A Tour By Rail

Railroading is always bad! I read that all the time and in the majority of instances I do agree. If you’re not familiar with the term, very simply railroading is when the players have as much ability to steer the story as an engineer can steer a train. There is an expected destination and a specified route to get there. In an RPG it limits the interactivity of the story and invalidates most of the player’s choices.

Let me offer a situation where it might not be so bad after all. Have you ever taken a rail tour? I have and I did enjoy it but that was because I was expecting the tour to not offer the ability to go and check everything I saw out. I knew that if there was something cool that I saw I had one chance to see it and then it was gone. That didn’t mean that one day I couldn’t come by again (not in a train) and see the things I thought were interesting. There also were stops along the way that I could get out and look around but I did have to get back on the train as scheduled or it would leave me behind.

Lets think about that in terms of an RPG. When would that be fun? I’d venture to say it would be the same times that a train trip is fun, when you want to cover a lot of new territory relatively quickly and with little effort for the riders. So when would that be for an RPG? My thought is when players are starting up a new game or setting.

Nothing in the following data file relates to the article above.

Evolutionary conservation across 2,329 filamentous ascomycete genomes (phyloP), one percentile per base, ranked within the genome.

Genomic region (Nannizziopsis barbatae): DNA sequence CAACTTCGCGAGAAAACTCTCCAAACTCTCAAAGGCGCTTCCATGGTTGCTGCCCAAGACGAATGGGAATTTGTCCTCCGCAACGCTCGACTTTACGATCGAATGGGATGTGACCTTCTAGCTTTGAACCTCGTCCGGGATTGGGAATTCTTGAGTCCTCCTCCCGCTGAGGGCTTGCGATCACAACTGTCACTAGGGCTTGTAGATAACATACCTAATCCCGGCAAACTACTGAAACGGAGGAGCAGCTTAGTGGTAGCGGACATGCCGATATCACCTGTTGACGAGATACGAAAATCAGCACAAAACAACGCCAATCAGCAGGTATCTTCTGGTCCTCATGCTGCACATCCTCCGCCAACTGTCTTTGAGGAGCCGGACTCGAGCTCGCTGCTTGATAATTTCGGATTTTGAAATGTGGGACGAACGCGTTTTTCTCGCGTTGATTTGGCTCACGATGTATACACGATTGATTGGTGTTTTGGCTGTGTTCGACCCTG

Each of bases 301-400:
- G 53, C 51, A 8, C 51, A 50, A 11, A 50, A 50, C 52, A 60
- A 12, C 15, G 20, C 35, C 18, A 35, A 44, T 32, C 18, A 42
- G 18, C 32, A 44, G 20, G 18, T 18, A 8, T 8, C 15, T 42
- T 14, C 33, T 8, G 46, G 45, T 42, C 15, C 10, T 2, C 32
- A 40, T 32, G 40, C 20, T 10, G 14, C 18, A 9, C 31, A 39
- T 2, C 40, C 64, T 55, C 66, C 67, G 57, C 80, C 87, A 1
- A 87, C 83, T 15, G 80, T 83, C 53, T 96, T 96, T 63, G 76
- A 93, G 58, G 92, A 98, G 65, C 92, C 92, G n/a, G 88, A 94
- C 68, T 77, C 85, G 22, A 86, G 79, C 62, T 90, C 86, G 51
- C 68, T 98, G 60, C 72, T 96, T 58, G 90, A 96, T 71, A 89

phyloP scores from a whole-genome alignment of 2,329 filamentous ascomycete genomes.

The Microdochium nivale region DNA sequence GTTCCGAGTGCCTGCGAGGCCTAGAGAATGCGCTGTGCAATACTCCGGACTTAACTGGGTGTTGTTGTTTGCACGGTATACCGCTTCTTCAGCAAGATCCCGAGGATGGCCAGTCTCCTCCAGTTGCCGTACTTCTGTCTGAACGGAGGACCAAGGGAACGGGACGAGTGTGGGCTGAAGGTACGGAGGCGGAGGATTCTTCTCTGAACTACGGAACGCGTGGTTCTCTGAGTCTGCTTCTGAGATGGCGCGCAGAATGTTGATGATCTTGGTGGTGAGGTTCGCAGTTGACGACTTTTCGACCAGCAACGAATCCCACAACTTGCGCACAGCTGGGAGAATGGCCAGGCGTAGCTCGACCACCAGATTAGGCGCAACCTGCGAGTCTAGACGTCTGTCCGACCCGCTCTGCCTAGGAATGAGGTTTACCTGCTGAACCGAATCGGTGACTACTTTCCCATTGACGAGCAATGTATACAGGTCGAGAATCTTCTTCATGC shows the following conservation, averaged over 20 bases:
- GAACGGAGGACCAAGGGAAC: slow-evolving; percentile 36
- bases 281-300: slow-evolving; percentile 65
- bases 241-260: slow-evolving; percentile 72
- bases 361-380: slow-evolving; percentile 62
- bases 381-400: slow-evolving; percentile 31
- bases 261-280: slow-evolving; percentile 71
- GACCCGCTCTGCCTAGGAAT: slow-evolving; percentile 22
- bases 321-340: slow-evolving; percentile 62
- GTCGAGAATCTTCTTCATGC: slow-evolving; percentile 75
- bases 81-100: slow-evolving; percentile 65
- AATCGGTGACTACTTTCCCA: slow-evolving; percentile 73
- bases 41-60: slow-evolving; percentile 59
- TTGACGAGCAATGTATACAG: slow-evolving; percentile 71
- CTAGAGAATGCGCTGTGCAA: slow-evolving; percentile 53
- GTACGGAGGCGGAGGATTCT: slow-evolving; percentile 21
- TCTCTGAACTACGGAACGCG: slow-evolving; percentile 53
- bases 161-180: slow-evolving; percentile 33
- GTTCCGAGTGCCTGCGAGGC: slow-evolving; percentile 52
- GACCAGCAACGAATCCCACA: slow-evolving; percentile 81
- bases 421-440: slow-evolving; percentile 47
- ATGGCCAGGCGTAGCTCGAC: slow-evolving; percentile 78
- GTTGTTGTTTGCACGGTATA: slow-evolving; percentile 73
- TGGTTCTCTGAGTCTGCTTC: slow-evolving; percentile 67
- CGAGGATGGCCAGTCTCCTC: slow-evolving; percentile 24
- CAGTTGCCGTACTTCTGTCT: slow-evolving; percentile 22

Let’s consider that for a moment. Players may want to explore a new setting or system slowly and incrementally but I know that in some games that’s meant either never getting to some cool stuff or taking a long time to get there. Taking a long time can be rewarding because when you do get there it’s a big payoff. But what if one of those really cool things is one of the reasons you wanted to play in the first place? Then taking a long time is boring and frustrating.

So if the players are new and if they want to cover a lot of ground quickly, If they want to sit back, relax and let the game flow around them, Railroading a game as a tour can quickly explain how certain challenges are intended in a system to be handled. It can explain a lot of very specific story ideas without the players having to read it all from a game book. With very limited and conscious use, railroading could be useful and beneficial to a player’s enjoyment of the game.